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MANAGING MANAGED CARE: QUALITY IMPROVEMENT IN BEHAVIORAL HEALTH
The interest in quality is reinforced by consumer demand and empowerment, professional ethics, legal and regulatory interpretation of citizens ' rights, and attempts by businesses to satisfy and keep customers in a competitive health care marketplace. For public purchasers who are accountable for public funds, it is important to demonstrate that health care has good value and is worth the investment. The next section will give an overview of different methods for assessing quality.
One of the more traditional methods of quality assessment, accreditation of hospitals and managed care organizations, has evolved over the past 60 years to include highly specialized and involved accreditation of facilities, programs, and systems by numerous national accrediting entities, both voluntary and governmental. In addition, many managed behavioral health care organizations have developed “certification ” methods based on various quality parameters and sources to establish the qualifications of various institutional and professional providers that are contracted into their networks. Managed care accreditation has become increasingly popular for public- and private-sector health programs because it is viewed as the best current system for creating accountability and quality, even though there is limited evidence to support the relationship between adherence to quality standards and improvements in patients' health status. Accreditation will be discussed more fully in a later section of this chapter.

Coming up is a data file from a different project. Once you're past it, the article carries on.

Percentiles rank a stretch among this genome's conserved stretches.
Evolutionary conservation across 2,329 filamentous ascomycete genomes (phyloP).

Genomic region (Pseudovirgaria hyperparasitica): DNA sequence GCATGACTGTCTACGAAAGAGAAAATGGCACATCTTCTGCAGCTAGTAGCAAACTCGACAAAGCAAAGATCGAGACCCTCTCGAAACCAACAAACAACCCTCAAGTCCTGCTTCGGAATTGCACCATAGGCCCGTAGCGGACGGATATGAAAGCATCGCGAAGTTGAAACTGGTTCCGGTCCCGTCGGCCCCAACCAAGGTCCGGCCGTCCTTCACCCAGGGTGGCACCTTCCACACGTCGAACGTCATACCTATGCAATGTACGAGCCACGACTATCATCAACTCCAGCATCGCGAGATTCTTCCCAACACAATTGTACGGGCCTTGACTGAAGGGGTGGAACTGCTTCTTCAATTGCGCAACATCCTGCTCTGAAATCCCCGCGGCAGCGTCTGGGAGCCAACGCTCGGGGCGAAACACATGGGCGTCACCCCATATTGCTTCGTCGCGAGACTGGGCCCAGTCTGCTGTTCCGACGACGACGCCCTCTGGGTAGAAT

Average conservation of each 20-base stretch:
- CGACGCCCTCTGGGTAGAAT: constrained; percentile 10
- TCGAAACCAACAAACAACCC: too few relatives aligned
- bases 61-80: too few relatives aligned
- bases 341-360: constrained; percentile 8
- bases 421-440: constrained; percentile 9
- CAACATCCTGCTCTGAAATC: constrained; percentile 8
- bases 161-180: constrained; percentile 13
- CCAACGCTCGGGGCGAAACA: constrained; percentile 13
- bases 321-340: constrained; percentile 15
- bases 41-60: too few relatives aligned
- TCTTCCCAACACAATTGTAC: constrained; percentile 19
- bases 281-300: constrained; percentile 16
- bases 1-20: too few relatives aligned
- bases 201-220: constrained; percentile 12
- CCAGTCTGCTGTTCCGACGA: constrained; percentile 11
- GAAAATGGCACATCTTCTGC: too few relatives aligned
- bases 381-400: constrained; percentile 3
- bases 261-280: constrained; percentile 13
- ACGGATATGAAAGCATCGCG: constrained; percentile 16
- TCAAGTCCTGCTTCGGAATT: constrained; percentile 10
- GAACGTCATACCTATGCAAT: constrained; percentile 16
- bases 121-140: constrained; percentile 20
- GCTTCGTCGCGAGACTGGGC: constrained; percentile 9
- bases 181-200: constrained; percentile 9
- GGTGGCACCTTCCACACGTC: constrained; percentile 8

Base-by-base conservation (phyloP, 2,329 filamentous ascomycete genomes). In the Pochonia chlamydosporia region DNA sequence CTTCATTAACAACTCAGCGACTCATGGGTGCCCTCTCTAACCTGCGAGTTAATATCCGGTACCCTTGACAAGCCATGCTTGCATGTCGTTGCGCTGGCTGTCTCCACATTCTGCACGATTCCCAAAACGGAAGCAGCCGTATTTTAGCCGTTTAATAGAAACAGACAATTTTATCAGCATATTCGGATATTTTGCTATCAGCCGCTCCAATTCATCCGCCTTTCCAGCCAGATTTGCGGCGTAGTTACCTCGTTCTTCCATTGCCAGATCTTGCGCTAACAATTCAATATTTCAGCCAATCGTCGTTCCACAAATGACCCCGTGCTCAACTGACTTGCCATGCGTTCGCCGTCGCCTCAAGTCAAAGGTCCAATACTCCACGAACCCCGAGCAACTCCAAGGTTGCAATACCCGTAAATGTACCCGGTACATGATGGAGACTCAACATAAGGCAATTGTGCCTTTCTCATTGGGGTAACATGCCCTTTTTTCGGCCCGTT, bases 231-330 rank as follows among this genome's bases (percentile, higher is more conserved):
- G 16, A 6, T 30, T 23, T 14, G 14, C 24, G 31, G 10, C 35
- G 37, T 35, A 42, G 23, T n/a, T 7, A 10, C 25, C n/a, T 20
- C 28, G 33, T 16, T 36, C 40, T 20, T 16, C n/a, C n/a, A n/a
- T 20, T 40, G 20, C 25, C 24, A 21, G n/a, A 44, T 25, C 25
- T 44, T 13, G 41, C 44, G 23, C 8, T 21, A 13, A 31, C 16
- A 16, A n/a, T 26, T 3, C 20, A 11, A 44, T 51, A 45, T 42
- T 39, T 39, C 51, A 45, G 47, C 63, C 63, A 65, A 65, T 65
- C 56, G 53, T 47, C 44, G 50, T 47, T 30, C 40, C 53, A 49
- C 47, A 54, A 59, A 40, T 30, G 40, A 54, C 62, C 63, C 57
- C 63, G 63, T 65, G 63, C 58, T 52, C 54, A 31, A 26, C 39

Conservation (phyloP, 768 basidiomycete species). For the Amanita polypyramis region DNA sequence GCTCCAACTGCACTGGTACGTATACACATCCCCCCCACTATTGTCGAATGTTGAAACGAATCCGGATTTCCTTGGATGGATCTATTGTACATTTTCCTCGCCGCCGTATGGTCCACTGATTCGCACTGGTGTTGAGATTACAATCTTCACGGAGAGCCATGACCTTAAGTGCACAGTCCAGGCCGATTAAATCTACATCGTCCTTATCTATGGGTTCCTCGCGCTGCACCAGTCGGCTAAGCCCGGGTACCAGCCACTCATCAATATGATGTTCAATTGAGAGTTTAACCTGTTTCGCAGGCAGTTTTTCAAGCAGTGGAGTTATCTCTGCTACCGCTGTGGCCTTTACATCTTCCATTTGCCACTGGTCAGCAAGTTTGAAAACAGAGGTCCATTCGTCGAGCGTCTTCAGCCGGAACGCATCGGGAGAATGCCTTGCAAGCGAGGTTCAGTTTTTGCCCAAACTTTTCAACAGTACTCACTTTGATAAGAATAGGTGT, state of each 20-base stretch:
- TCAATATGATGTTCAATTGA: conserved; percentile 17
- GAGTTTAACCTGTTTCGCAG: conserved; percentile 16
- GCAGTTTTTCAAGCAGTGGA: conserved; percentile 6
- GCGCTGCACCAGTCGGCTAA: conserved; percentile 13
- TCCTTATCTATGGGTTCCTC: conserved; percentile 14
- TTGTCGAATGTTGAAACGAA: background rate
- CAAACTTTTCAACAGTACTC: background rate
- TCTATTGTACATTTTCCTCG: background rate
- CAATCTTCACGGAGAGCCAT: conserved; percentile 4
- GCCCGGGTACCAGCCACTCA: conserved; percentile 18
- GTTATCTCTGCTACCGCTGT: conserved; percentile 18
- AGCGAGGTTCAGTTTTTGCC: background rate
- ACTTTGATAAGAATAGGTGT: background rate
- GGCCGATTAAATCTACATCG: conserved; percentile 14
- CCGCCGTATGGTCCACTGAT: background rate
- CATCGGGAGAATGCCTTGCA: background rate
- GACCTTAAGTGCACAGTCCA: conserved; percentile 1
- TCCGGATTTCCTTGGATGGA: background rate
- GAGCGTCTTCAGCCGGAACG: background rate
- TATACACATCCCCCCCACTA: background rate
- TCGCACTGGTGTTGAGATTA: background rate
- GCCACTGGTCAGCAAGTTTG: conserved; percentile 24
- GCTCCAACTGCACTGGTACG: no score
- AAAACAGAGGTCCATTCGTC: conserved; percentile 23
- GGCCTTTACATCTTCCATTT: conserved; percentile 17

Professional Review of Care
Review of care by peers or other qualified health professionals has been practiced extensively, especially in professional case conferences and for granting credentials and privileges. Peer review has become more institutionalized, detailed, and systematically applied in recent years with the evolution of the utilization management and quality assurance movements. Concerns by payers, courts, and facilities about the medical appropriateness of care have led to broader applications of professional review to prospectively, concurrently, and retrospectively validate clinical decisions made by clinicians for individual patient care and care for populations of patients.
States have licensed physicians and nurses for many of the past 75 years through examinations and the recognition of professional training in accredited programs. Licensing has expanded substantially to other health care practitioners